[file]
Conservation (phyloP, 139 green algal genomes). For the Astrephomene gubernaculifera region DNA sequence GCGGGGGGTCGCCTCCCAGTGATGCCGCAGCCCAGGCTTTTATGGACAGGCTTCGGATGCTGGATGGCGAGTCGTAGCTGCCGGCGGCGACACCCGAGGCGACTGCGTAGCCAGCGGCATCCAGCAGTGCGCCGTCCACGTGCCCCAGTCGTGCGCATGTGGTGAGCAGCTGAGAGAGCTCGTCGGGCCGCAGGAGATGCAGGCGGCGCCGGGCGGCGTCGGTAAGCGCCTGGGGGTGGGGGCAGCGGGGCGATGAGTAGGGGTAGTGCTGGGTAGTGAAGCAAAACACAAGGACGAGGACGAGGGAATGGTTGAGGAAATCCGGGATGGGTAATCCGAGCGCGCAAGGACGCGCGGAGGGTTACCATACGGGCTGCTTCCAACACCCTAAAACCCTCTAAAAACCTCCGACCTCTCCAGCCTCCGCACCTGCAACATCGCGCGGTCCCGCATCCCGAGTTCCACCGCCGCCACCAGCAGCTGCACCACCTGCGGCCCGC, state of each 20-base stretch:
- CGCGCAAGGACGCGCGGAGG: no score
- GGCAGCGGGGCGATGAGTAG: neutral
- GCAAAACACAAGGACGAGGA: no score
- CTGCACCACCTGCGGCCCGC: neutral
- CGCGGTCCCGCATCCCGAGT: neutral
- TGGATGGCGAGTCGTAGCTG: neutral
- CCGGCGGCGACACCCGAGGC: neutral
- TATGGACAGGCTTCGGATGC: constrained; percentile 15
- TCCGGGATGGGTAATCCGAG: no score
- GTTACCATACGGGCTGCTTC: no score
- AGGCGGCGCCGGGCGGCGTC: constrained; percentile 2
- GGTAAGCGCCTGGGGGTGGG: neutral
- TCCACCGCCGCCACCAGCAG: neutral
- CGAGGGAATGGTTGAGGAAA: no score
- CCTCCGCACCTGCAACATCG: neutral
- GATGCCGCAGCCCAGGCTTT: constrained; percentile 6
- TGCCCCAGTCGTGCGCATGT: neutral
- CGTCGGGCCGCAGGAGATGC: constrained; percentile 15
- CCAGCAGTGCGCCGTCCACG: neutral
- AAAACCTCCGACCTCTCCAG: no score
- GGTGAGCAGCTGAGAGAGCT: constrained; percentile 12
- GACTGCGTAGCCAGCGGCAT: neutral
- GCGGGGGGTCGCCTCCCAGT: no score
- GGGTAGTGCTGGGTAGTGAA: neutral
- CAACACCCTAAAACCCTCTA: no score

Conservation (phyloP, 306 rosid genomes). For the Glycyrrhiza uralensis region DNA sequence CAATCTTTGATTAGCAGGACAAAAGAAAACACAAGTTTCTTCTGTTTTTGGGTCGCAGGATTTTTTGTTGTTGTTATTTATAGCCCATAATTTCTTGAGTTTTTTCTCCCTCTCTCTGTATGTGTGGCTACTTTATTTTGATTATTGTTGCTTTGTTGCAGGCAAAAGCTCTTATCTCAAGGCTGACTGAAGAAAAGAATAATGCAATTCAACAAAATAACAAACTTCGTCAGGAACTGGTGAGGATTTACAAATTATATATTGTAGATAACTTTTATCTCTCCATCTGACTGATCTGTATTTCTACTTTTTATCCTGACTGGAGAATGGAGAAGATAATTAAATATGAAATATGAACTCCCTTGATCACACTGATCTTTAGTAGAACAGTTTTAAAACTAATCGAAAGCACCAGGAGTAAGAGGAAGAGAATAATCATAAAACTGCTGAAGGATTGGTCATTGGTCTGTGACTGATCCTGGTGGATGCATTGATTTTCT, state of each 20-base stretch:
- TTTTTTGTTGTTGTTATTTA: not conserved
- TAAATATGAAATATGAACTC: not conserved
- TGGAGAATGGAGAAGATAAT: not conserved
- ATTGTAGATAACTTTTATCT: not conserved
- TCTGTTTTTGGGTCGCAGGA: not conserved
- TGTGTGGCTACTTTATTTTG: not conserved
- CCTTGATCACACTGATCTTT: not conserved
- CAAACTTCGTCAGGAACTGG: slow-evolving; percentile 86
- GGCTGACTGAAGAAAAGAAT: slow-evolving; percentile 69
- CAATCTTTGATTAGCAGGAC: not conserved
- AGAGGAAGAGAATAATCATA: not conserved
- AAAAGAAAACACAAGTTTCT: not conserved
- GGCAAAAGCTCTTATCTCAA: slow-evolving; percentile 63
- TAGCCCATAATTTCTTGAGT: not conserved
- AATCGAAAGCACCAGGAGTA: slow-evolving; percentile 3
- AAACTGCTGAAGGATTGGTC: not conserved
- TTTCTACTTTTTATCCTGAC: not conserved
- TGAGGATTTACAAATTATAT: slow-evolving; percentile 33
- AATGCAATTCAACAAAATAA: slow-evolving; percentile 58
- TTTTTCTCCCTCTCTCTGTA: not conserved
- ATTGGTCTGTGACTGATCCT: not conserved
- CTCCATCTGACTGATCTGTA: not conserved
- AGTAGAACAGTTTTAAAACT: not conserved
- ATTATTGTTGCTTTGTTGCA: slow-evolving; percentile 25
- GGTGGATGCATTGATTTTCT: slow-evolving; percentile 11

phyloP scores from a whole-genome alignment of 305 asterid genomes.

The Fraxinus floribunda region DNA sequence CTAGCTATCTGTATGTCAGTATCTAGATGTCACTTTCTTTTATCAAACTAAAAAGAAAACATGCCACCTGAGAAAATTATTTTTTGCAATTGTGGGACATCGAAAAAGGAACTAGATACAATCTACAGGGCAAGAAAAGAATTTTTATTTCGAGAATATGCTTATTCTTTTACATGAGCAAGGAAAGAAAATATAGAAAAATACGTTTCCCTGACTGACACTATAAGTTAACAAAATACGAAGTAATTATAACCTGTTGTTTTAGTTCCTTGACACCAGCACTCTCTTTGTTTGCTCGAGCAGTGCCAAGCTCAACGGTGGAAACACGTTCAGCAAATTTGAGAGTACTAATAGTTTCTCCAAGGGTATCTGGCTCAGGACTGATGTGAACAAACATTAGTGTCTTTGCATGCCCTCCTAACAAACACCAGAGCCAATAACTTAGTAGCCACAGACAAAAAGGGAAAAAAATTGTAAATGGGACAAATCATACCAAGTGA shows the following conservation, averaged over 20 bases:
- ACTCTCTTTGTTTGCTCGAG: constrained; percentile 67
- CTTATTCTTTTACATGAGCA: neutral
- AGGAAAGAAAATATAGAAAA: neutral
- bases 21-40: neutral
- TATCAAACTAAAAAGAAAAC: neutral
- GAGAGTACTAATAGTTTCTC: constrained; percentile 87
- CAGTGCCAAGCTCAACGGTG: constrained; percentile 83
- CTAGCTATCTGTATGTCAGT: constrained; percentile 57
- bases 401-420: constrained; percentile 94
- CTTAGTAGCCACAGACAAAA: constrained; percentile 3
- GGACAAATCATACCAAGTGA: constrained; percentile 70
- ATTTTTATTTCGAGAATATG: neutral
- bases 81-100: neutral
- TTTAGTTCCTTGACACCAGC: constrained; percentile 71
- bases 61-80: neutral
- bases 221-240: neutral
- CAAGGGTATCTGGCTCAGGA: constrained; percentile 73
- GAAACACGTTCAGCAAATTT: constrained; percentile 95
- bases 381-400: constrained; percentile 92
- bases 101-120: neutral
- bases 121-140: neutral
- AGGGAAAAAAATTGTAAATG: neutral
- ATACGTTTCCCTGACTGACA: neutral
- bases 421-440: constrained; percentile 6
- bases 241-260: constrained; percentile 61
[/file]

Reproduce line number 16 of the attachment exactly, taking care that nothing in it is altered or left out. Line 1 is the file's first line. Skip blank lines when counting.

- CCTCCGCACCTGCAACATCG: neutral